The High Court concluded that three payments to an arm’s length superannuation fund by a person who thereafter became bankrupt were settlements “for valuable consideration” within s120(1)(a) of the Bankruptcy Act 1966 (Cth) as in force at September 1990. Appeal against order of Full Court of the Federal Court dismissed by majority: Gleeson CJ, Gummow, Hayne, Heydon JJ; contra Kirby J who concluded that in a commercial sense the superannuation funds were not “purchasers” and the person should not have been able to place the funds outside of the reach of his creditors [76]. Appeal dismissed.


Commonwealth Parliament – court of disputed returns – validity of 2001 Senate elections in NSW.

  • Re Australian Electoral Commission; Ex parte Kelly [2003] HCA 37 (25 June 2003).

Gummow J concluded the writ for the Senate elections in NSW had been issued in time and that other challenges to the elections failed.


Negligence – contributory negligence – person injured while passenger in defective vehicle with intoxicated and inexperienced driver – apportionment.

  • Joslyn v Berryman; Wentworth Shire Council v Berryman [2003] HCA 34 (18 June 2003).

B was driving a vehicle he owned with J as a passenger after consuming much alcohol. On B falling asleep J insisted she drive. Shortly afterwards the vehicle overturned and B was severely injured. He sued J and the relevant council. The primary judge found J negligent as to 90 per cent and the council as to 10 per cent for failing to erect warning signs. He reduced damages by 25 per cent for contributory negligence. The NSW Court of Appeal concluded B was not guilty of contributory negligence. The High Court allowed appeals by J and the council. The High Court concluded the Court of Appeal had erred in failing to have regard to the statutory provisions concerning contributory negligence found in s74(2) of the Motor Accidents Act 1988 (NSW) [76]. The majority ordered the matter be remitted to the Court of Appeal to consider contributory negligence; Hayne J supported the findings of the primary judge [156]. Appeal allowed.


THOMAS HURLEY is a member of the Victorian Bar. The numbers in square brackets refer to the paragraph numbers in the judgment. The full version of these judgments can be found on the AustLII website http://www.austlii.edu.au/databases.html.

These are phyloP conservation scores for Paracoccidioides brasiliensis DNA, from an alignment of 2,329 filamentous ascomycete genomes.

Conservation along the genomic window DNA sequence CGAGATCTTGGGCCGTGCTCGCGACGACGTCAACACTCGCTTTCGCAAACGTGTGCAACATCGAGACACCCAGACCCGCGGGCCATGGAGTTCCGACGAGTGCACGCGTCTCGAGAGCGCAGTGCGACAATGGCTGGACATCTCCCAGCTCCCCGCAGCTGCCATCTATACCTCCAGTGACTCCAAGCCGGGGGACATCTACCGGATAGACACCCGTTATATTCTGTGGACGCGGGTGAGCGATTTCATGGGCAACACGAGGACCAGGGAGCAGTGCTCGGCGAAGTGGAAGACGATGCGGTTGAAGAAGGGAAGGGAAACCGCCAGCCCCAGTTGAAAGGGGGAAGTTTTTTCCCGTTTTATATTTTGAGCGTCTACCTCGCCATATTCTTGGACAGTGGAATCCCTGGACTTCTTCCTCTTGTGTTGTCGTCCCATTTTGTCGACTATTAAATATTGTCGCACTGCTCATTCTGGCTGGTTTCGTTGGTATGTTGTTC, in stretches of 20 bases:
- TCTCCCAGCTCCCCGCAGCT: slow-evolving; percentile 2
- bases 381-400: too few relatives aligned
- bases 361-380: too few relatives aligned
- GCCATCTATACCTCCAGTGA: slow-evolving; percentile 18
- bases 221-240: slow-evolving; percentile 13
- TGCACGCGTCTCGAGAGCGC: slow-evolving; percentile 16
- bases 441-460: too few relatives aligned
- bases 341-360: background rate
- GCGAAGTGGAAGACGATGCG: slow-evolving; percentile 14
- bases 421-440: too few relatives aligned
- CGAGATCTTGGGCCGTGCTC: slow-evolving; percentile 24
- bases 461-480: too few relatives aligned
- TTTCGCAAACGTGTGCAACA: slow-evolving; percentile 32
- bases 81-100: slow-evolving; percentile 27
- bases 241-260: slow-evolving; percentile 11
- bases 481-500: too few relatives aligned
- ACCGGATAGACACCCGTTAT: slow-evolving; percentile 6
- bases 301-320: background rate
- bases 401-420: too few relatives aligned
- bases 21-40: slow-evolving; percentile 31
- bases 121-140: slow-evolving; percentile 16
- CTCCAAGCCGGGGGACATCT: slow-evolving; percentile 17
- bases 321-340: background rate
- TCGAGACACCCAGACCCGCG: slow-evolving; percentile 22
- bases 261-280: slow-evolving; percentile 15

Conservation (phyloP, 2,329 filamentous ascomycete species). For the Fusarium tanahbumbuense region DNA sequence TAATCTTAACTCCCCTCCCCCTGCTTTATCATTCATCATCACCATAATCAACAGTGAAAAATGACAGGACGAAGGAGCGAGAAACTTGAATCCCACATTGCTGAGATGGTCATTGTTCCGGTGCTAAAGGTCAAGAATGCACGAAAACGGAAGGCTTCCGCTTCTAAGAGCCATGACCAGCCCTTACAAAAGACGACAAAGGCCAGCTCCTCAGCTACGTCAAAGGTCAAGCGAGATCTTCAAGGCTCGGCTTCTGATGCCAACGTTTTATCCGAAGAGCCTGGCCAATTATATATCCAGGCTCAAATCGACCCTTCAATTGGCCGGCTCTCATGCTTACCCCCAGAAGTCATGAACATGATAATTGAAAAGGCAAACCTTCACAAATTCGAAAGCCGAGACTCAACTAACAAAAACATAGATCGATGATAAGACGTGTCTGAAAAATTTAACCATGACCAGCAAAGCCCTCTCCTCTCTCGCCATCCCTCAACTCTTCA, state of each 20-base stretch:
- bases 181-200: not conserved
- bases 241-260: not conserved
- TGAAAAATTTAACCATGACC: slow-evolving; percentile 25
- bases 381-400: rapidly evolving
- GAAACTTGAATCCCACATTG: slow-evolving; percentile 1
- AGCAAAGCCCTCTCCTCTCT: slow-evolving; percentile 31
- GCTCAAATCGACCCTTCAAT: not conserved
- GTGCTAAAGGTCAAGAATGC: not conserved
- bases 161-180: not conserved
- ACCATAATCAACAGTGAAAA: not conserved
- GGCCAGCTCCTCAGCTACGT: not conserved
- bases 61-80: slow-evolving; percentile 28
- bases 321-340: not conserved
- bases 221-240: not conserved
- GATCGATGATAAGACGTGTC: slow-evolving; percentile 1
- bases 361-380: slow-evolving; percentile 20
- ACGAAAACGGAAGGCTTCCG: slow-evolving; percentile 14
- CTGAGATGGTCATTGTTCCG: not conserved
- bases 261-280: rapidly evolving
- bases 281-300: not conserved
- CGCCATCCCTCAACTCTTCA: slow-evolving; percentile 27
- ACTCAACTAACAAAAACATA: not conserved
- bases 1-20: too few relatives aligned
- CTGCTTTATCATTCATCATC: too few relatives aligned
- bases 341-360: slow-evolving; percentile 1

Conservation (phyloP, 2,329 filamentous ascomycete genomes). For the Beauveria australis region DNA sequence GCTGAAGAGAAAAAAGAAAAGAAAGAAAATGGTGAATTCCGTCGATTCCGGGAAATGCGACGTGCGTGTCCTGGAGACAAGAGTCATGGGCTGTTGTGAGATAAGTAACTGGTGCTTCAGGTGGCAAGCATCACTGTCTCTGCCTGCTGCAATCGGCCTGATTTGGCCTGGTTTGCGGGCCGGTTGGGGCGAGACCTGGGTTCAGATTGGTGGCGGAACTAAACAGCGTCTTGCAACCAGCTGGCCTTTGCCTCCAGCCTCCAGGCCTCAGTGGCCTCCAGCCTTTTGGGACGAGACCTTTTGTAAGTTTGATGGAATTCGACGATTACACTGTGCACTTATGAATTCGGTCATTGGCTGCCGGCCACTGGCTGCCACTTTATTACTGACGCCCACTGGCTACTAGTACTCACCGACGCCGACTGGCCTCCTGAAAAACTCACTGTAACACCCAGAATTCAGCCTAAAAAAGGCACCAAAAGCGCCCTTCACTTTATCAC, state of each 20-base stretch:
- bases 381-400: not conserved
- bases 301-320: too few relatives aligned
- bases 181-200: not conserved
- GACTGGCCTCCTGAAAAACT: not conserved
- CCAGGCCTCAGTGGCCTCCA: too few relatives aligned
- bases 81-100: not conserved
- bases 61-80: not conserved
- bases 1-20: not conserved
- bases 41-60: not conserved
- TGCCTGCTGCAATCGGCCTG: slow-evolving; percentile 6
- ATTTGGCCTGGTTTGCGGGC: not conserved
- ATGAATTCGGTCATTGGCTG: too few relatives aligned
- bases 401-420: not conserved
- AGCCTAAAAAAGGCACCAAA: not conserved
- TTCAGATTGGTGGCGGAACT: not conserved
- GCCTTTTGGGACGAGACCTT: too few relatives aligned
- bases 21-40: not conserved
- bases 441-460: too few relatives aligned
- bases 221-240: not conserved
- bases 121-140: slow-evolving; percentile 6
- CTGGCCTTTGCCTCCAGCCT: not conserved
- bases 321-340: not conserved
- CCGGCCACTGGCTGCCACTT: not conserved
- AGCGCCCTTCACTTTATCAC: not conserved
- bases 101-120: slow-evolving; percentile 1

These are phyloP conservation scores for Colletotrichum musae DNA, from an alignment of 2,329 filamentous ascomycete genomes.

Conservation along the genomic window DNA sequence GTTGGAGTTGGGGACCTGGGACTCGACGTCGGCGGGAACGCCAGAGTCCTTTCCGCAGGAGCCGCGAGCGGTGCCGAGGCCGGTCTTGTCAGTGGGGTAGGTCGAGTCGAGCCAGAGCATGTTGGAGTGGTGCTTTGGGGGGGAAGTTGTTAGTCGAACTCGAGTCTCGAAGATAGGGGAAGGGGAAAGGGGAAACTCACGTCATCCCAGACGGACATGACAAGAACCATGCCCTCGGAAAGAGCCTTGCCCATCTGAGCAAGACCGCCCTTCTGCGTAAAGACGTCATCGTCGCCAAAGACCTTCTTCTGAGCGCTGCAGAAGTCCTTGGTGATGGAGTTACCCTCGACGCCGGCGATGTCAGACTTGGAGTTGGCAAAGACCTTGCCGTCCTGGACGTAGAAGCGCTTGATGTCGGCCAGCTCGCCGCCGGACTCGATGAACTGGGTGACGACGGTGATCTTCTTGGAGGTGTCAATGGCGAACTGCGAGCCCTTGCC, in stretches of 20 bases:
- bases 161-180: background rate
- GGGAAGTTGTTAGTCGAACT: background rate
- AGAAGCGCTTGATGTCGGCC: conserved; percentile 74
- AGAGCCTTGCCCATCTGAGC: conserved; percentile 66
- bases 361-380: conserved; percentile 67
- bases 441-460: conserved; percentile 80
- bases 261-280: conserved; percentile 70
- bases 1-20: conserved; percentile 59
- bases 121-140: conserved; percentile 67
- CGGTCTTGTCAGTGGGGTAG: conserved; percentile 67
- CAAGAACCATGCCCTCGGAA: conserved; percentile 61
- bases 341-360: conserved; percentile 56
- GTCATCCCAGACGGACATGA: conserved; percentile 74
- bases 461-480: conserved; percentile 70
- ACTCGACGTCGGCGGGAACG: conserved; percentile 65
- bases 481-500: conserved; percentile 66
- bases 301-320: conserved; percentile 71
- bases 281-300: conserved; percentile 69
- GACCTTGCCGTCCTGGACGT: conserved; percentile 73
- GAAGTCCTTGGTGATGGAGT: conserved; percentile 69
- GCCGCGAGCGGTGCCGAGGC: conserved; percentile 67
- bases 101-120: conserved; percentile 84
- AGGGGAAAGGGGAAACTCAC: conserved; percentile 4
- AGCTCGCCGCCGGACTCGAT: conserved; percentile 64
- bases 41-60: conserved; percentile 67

Federal Court Judgments

Cite as: (2003) 77(8) LIJ, p.68

By Thomas Hurley


Evidence – privilege against self-incrimination – whether court should order individual respondents to file witness statements where individuals liable to penalty.

  • ACCC v FFE Building Services Ltd [2003] FCAFC 132 (16 June 2003).

A Full Court concluded the primary judge did not err in declining to order individual respondents to provide witness statements in circumstances where they were exposed to penalties under ss76 and 77 of the Trade Practices Act 1974 (Cth). Decision of Sidebottom v FCT (2003) 52 ATR 184 not followed [26] on the basis that the “choice” of such persons to give evidence was illusory.


Income tax – anti-avoidance.

  • Electricity Supply Industry Superannuation (Qld) Ltd v Deputy C of T [2003] FCAFC 138 (25 June 2003).

A Full Court concluded s177EA(3) of the ITAA applied to a superannuation trust which operated to “stream” franked dividends to taxpayers so it could take advantage of franking credit benefits.


Income tax – deductions – theft of cash from drug dealer.

  • C of T v La Rosa [2003] FCAFC 125 (5 June 2003).

A Full Court considered when an illegal enterprise was so contrary to public policy that those conducting it were not entitled to reduce taxable income by reference to illicit “deductions”. The Full Court agreed with the primary judge that a drug dealer assessed to tax on his illegal activities was allowed to claim as a deduction the value of cash stolen from him while conducting that business.


Migration – detention – whether removal “reasonably practicable”.

  • M38/2002 v MIMIA [2003] FCAFC 131 (13 June 2003).